Figure 2.  Soil conservation service of the sub-basins in Bailongjiang Watershed in 1990, 2002, and 2014

    • The independent variables were the nine forestland landscape indices and the dependent variable was soil conservation. Upon completion of the regression analysis, four regression models were obtained (Table 2). The Sig. F indicated the significance of the regression equation at the 0.05 level, and the Sig. F values of the four models were 0.000, which indicated that the models provided a good fit to the data. The R2 values reflected the proportion of the variance of the original data explained by the regression equation. The R2 of the four models were 0.183, 0.231, 0.298 and 0.394, respectively, indicating that the fourth model explained the largest amount of variance in the data. However, the R2 coefficient has some limitations when evaluating the model. For example, the value of R2 may increase even if the introduced variable is not statistically significant. Thus, the adjusted R2 was used as an additional statistical parameter to evaluate the model. In this study, the R2 and adjusted R2 both increased as the number of independent variables increased.

      Table 2.  Four regression models and their analysis of variance (ANOVA) for soil conservation in Bailongjiang Watershed

      Model and variableRR2Adjusted R2Standard error of the estimateSig. F
      1 / PLAND0.4280.1830.1751.9230.000
      2 / PLAND, AI0.4810.2310.2171.8750.000
      3 / PLAND, AI, LSI0.5460.2980.2781.8000.000
      4 / PLAND, AI, LSI, SPLIT0.6280.3940.3711.6800.000
      Note: landscape indices were shown in Table 1

      Five variables were excluded by model 4 and its test results are listed in Table 3. In the study, the t-test was applied to the independent variables at the 0.05 level. As shown in Table 3, the Sig. T values of the five variables added to model 4 were greater than 0.05, which indicated that the five variables were not statistically significant for regression analysis. Moreover, the variance inflation factor (VIF, which is the reciprocal of tolerance) of the collinearity analysis was greater than 15 for the variable COHESION, indicating significant collinearity between variables. Therefore, this variable was excluded from the regression model.

      Table 3.  T test and collinearity analysis for variables excluded from model 4

      VariableBeta InTSig. TPartial correlationCollinearity statistics
      ToleranceVIF
      LPI−0.132−0.7930.430−0.0770.2094.794
      ED0.0330.2220.8240.0220.2583.883
      SHAPE_MN−0.092−1.0180.311−0.0990.7011.427
      COHESION−0.310−1.0050.317−0.0980.06016.618
      DIVISION0.2081.4550.1490.1410.2763.628
      Notes: landscape indices were shown in Table 1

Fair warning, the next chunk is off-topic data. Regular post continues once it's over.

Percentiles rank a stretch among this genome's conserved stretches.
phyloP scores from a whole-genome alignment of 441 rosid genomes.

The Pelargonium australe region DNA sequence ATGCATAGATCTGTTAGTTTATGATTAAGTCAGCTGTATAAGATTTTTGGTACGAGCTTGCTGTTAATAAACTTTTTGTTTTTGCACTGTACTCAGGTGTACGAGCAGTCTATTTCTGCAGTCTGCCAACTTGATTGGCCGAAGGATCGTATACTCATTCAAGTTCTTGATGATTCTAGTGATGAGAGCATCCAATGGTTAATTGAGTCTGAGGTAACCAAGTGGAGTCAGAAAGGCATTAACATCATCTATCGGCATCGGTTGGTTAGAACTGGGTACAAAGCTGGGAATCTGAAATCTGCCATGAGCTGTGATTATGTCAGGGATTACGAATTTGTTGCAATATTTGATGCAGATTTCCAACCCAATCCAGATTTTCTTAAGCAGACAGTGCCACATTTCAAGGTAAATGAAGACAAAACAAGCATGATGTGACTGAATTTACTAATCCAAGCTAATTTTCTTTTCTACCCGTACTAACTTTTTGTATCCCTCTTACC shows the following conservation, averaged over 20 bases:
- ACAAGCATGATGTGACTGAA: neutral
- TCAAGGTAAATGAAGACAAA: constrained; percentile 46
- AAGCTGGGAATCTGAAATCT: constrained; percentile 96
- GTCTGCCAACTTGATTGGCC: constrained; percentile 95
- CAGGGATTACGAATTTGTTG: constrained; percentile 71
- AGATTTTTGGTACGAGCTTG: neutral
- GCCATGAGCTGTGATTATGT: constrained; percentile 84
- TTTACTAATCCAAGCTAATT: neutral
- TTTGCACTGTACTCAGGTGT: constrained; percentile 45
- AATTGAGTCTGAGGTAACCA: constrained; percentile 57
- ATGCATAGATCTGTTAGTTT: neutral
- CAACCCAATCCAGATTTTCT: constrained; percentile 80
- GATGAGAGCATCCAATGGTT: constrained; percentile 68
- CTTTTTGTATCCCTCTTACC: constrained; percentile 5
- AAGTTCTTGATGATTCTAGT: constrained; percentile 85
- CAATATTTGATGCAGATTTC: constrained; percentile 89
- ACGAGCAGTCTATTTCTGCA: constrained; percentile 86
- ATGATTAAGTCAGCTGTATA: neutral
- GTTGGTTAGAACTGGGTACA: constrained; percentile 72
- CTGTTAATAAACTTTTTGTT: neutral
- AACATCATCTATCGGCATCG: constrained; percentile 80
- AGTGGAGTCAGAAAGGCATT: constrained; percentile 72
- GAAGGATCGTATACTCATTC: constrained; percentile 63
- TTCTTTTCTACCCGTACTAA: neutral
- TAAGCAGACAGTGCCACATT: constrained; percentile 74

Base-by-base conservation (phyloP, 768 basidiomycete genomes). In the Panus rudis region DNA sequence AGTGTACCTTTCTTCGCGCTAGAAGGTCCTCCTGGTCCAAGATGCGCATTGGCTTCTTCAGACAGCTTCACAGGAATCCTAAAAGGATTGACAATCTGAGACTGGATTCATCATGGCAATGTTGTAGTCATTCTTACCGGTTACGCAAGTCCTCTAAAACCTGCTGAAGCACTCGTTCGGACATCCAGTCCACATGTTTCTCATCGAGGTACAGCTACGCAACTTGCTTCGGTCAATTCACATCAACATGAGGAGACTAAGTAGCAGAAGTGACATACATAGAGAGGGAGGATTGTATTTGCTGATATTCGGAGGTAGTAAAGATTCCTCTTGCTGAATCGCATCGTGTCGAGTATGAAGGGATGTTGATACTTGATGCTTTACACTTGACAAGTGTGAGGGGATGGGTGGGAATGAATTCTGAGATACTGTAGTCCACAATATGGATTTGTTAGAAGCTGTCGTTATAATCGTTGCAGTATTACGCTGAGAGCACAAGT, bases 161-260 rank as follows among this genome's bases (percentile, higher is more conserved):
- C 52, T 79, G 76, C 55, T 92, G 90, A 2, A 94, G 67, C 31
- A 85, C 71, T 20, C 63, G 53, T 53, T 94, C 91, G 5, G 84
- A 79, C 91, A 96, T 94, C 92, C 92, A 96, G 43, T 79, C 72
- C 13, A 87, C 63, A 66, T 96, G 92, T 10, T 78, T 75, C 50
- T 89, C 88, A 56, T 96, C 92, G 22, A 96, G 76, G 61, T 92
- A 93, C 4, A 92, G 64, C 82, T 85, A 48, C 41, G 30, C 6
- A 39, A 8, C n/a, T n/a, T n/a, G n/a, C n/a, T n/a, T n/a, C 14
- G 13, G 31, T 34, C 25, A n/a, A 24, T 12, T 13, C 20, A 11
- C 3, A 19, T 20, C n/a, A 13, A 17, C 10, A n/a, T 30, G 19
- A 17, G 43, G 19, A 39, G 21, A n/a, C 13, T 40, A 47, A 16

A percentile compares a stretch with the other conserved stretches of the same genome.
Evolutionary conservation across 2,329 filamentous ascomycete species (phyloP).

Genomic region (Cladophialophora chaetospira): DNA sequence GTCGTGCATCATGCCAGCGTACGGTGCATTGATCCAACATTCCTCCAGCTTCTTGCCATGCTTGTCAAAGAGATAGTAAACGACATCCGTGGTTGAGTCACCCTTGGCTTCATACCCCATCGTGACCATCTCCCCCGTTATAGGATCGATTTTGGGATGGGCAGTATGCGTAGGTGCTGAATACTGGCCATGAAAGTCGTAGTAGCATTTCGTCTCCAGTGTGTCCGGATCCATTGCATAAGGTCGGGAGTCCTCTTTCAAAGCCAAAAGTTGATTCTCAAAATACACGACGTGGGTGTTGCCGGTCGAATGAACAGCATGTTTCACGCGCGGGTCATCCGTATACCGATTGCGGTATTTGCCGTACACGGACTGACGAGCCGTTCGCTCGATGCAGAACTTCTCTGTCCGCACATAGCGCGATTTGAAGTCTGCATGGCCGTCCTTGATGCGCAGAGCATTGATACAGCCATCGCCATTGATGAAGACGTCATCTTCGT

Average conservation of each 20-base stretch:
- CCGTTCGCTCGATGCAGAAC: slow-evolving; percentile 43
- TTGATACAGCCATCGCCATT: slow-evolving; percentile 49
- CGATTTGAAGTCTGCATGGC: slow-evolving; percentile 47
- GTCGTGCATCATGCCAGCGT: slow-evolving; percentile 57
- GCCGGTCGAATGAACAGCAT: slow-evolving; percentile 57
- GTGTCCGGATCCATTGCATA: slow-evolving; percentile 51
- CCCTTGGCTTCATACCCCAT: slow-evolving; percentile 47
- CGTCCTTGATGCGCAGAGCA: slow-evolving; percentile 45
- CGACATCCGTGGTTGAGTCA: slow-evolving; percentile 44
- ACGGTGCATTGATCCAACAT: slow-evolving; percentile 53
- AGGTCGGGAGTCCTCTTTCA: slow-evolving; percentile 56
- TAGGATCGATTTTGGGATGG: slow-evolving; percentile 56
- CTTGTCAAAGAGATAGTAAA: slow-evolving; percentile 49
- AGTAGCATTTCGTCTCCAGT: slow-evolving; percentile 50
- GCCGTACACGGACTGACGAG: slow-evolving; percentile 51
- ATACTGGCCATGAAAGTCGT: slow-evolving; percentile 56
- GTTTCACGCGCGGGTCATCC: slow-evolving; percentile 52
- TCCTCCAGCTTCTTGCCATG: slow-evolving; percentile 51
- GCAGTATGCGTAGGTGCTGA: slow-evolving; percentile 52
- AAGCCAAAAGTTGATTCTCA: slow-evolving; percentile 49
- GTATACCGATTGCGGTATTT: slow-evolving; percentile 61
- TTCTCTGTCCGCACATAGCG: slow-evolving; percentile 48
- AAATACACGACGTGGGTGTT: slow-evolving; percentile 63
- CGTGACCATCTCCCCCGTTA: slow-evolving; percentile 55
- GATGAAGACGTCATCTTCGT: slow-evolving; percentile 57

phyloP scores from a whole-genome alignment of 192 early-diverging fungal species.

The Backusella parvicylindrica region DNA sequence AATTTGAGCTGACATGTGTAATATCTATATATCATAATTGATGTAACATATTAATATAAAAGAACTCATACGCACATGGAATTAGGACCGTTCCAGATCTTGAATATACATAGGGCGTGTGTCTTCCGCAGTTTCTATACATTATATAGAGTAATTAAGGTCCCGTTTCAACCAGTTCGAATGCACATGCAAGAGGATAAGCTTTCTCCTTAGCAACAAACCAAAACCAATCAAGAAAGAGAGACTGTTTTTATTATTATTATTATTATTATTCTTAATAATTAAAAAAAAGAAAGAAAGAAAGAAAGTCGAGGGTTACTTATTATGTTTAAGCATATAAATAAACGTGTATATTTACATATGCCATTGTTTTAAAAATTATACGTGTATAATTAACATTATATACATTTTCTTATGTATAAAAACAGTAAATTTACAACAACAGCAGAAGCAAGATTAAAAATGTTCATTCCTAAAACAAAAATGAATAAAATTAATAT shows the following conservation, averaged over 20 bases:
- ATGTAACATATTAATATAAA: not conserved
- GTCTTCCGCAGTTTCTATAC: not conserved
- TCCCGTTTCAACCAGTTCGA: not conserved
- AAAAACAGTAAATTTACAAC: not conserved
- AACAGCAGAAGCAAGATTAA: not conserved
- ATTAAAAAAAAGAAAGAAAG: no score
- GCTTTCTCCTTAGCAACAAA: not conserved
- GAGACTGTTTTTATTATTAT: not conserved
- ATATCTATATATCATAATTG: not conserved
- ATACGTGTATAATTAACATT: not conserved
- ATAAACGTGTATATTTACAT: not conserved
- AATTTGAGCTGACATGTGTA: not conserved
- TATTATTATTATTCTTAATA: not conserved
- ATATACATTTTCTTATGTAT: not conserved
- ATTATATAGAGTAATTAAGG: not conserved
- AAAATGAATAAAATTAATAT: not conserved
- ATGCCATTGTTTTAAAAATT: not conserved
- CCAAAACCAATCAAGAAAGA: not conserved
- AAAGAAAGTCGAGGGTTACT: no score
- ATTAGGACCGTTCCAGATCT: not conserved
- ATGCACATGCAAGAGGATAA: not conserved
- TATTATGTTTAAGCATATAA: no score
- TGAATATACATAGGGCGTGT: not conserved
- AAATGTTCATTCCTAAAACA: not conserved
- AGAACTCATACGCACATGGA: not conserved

Table 4 indicated the coefficients of the variables in model 4, including the standardized coefficients of the model variables, the probability of the t-test, and the collinearity statistics (tolerance and VIF). The probabilities of the t-test for the constant and the four independent variables were less than 0.05, which indicated that the variables were statistically significant. The VIF values of the four variables were <10, which indicated that there was no obvious collinearity between the four independent variables. The mean value of the standardized variable was 0 and the standard deviation was 1, so the con-stant term of the fitted regression in this study was 0. The final multiple linear regression equation of soil conserva-tion is 1.079PLAND−1.050AI−0.356LSI−0.463SPLIT.

      Table 4.  Model coefficients and t-test results for the variables in model 4

      VariableStandardized coefficients betaTSig. TCollinearity statistics
      ToleranceVIF
      Constant0.0005.7050.000
      PLAND1.0797.3590.0000.2663.763
      AI−1.050−5.5740.0000.1616.202
      LSI−0.356−4.3400.0000.8491.178
      SPLIT−0.463−4.1040.0000.4502.225
      Note: landscape indices were shown in Table 1
    • Based on stepwise regression analysis, four variables (PLAND, AI, LSI, and SPLIT) were determined to be more suitable for soil conservation without significant collinearity. The spatial distributions of soil conservation and each of the four forestland landscape metrics within the sub-basin unit for the three years is shown in the bivariate LISA maps (Fig. 3). We found a clear similarity in the spatial clustering patterns for the three years of each of the four forestland landscape metrics and soil conservation. As for the bivariate LISA map on the relationship between soil conservation and PLAND of forestland, LL areas were mainly concentrated in the middle of BLJW (sub-watersheds No. 14, 20, 21, 22 and 23), which indicated that areas with lower soil conservation were surrounded by areas of forestland with lower values of PLAND (Fig. 3). Compared with the clustering pattern above, the LL areas of soil conservation and the AI of forestland occupied less area were mainly distributed in sub-watersheds No. 14 and 21. According to the bivariate LISA map on the relationship between soil conservation and LSI of forestland, HL areas were mainly concentrated in the south of BLJW (such as in sub-watershed No. 1 and 5) (Fig. 3). According to the bivariate LISA map on the relationship between soil conservation and SPLIT of forestland, LH areas were distributed in sub-watersheds No. 14, 21 and 22. These maps revealed that soil conservation in sub-basins No. 1, 5, 14, 20, 21, 22 and 23, was closely related to the forestland landscape pattern of 1990, 2002, and 2014 (Fig. 3).